Usherkids Australia’s new webinar series focuses on the latest research and clinical guidelines. Emily Shepard and Hollie Feller discuss collaborating with Orthoptics Australia on the project.
Usher syndrome is an inherited condition characterised by congenital hearing loss or deafness, progressive vision loss due to retinitis pigmentosa (RP), and in some cases vestibular dysfunction.
It is the most common cause of deafblindness, affecting an estimated 400,000 people worldwide. There are three types of Usher syndrome with more than 13 genetic changes or mutations identified with the condition.
UsherKids Australia is a not-for-profit charitable organisation that was established in 2016 as a parent-led support group to enhance the lives of children diagnosed with Usher syndrome and their families in Australia. The organisation’s mission is to ensure children diagnosed with Usher syndrome and their families have access to an informed, committed and caring community of clinicians, service providers, educators, researchers and peer support networks to allow them to thrive in their everyday endeavours.
UsherKids Australia has released a series of webinars focusing on the latest updates on global clinical research efforts into Usher syndrome, clinical guidelines, how to support your student with Usher syndrome in the classroom and more.
The educational webinars are available on the UsherKids Australia website to watch on demand. They include a range of presenters who are Australian and international leaders in support for children with Usher syndrome, making the content a must for families and healthcare professionals caring for children withUsher syndrome in Australia.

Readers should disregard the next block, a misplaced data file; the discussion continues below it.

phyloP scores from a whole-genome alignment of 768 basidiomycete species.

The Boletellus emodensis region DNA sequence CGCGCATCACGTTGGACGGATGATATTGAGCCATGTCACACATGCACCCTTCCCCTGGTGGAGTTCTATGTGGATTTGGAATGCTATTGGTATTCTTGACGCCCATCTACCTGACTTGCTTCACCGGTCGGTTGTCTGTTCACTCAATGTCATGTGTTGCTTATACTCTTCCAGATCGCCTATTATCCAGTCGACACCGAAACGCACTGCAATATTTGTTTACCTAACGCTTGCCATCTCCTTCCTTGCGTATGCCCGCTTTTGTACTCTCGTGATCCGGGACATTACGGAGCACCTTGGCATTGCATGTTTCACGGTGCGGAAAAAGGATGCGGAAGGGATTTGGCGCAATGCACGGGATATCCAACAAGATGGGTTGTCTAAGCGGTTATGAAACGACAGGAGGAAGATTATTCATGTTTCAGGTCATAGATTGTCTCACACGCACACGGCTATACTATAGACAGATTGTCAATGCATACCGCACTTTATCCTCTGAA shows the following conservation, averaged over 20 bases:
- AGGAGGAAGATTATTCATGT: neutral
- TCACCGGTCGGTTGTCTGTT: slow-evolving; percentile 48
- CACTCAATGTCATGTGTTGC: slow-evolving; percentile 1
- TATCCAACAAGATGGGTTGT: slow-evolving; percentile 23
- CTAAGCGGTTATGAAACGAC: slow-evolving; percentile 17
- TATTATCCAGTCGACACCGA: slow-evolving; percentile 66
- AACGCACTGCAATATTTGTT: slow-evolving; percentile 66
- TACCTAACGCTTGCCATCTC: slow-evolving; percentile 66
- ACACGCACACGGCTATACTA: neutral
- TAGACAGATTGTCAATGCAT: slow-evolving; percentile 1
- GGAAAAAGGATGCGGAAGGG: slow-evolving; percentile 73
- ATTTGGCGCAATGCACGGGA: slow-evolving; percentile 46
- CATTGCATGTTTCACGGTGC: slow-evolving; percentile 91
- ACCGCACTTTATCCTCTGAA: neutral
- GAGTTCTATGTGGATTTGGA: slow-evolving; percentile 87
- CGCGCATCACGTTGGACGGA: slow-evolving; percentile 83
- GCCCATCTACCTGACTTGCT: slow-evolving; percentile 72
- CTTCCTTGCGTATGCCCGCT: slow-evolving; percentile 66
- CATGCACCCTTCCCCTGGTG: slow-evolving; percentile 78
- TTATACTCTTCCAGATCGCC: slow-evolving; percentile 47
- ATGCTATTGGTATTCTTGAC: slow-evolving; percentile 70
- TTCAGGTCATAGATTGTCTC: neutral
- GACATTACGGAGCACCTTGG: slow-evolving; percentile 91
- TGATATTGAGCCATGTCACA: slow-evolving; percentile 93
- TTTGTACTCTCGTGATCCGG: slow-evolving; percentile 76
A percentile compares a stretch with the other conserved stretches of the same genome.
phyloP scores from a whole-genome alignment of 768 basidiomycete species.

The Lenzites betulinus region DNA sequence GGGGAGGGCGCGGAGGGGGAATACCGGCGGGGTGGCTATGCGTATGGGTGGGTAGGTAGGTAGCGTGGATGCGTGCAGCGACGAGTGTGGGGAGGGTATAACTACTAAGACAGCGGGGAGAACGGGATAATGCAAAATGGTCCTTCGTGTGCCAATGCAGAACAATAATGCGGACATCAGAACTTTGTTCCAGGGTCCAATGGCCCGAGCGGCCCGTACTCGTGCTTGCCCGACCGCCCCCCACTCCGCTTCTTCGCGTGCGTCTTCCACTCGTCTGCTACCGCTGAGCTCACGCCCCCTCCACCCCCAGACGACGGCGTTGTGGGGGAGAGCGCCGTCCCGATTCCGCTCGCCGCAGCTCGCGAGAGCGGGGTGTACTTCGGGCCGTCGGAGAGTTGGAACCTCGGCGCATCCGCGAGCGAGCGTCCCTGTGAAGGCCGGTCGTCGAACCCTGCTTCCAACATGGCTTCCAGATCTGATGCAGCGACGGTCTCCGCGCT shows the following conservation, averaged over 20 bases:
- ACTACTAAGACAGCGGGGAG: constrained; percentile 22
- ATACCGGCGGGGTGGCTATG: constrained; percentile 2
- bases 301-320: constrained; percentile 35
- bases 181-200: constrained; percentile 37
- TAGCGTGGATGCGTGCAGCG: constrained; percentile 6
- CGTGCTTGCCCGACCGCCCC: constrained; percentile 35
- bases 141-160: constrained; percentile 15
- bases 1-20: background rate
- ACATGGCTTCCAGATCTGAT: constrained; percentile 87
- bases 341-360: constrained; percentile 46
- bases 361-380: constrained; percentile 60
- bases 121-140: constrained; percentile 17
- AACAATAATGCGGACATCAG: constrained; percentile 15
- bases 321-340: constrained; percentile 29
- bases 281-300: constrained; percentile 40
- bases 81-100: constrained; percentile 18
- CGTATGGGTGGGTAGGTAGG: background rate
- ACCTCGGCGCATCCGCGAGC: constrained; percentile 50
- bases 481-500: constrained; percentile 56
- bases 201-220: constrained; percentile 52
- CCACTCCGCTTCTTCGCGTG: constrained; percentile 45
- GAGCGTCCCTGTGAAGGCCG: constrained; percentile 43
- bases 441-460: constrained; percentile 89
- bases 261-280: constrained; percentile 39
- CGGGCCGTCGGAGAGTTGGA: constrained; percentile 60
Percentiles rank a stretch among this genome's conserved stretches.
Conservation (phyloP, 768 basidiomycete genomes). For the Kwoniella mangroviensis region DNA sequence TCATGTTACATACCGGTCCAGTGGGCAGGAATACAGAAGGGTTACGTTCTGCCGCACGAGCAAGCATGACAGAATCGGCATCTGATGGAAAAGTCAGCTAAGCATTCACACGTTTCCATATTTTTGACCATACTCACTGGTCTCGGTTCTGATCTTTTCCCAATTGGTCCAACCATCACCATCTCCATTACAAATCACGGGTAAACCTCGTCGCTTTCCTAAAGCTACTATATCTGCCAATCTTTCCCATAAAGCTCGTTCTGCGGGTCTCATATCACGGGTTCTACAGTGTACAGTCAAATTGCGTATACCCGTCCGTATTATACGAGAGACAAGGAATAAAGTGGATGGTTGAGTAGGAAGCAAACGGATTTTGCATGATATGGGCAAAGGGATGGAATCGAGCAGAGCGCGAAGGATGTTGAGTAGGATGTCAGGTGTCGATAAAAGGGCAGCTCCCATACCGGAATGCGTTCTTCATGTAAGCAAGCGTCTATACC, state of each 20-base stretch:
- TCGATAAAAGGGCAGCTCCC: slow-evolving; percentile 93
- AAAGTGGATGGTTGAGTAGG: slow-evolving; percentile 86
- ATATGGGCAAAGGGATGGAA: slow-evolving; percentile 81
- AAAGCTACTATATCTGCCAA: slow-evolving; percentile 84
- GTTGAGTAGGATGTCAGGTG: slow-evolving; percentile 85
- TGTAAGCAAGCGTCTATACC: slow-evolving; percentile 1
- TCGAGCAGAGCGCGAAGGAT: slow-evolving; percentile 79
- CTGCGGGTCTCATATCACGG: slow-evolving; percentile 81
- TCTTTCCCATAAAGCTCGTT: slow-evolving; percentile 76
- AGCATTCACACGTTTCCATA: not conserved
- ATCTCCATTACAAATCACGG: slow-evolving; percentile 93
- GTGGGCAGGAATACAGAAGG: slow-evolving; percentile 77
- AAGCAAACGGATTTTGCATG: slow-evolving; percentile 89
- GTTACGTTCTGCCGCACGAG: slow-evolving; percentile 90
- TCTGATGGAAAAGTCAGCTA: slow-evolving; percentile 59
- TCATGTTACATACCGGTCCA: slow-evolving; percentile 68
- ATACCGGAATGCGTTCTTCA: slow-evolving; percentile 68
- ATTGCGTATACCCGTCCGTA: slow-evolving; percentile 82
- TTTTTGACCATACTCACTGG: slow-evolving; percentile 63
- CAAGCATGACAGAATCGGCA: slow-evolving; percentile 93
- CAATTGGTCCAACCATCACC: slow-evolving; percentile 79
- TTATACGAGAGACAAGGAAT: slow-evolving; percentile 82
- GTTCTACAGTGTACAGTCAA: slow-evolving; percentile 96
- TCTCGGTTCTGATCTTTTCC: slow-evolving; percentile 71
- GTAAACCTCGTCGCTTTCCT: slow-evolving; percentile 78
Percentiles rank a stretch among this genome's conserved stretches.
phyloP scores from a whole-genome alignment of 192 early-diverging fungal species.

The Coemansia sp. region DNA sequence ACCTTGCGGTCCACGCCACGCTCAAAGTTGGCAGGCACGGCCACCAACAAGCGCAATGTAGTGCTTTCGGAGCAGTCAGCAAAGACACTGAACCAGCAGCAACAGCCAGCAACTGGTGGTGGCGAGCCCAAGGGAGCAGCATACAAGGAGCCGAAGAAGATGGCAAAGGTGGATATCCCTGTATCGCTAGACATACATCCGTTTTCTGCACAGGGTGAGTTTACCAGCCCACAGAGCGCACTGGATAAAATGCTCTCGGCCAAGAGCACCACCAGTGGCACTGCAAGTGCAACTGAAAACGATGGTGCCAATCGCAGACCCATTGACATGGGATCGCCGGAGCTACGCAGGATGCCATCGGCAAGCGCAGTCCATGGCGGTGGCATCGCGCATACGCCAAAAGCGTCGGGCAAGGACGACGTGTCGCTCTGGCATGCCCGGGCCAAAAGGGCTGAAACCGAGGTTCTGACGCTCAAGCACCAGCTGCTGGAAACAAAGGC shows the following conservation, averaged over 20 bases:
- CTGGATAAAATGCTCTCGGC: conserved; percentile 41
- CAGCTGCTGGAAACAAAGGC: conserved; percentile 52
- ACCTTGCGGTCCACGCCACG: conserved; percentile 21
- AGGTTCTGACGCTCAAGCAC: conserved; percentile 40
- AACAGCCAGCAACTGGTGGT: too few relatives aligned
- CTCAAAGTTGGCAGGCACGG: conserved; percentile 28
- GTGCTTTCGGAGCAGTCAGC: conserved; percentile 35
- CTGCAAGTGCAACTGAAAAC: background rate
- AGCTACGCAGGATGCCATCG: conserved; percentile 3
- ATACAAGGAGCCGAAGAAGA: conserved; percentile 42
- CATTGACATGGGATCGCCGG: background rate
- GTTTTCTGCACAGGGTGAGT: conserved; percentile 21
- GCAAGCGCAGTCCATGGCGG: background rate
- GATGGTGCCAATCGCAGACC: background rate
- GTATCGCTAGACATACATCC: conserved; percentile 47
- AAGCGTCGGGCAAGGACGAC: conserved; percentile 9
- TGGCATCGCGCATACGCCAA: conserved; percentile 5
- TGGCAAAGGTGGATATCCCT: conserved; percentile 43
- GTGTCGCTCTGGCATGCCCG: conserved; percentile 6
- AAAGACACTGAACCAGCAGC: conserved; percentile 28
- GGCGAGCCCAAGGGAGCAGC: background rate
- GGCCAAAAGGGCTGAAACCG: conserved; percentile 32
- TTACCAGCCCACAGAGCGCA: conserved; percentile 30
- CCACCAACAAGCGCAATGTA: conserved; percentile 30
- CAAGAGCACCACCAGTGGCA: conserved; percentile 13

UsherKids Australia worked closely with Orthoptics Australia to ensure the webinar content was relevant for the continuing professional development of orthoptists, as they play a vital role in the care and management of children with the condition.
Of particular note is the presentation by Dr Sandra Staffieri, a senior clinical orthoptist at the Royal Children’s Hospital focusing on the assessment of retinitis pigmentosa, eye appointments and eyecare and the importance of regular monitoring of vision.
Dr Staffieri discusses the role orthoptists play as part of a team assessing visual function, retinal imaging and specialised ocular electrophysiology assessments for patients with Usher syndrome including how clinicians can work with families to provide the best outcomes from eye appointments.
Orthoptists’ dynamic and unique skillset enables them to provide patients with information on glasses, visual aids, adaptive technology support services, and organisations that might be suitable to maximise patient’s vision or provide extra help to cope with their condition.
It is important individuals undergo regular ophthalmic review to track progression of the disease and facilitate appropriate strategies and supports to be introduced to manage the reducing visual field. Genetic counselling is also recommended for families. UsherKidsAustralia board member Ms Lisa Kearns, as an orthoptist and associate genetic counsellor, is at the forefront of genetic counselling for inherited retinal diseases and is uniquely placed as having a clear understanding of the assessments required, the impact of inherited disease such as usher syndrome.
There is a lot of promising research into retinal gene therapy and stem cell technology that bring hope to families with Usher syndrome. Orthoptists also play a critical role in education and actively contributing to upcoming research and clinical trials. Clinicians may like to refer families to UsherKidsAustralia and can contact the team via email email@example.com or via our Facebook page. Our website www.usherkidsaustralia.com provides resources and links about Usher syndrome, available services for families and more information on the USHER IN FOCUS Webinar Series.
ABOUT THE AUTHORS: Emily Shepard is a co-founder and Director of UsherKids Australia committed to making the lives of children with Usher syndrome and their families better by equipping parents with the support and guidance needed when they’re most vulnerable. Hollie Feller is a co-founder and director of UsherKids Australia. She is a fierce advocate for early diagnosis of Usher syndrome via genetic testing, the education of clinical professionals as well as support for families around the country to share research and information about the current generation of USH kids.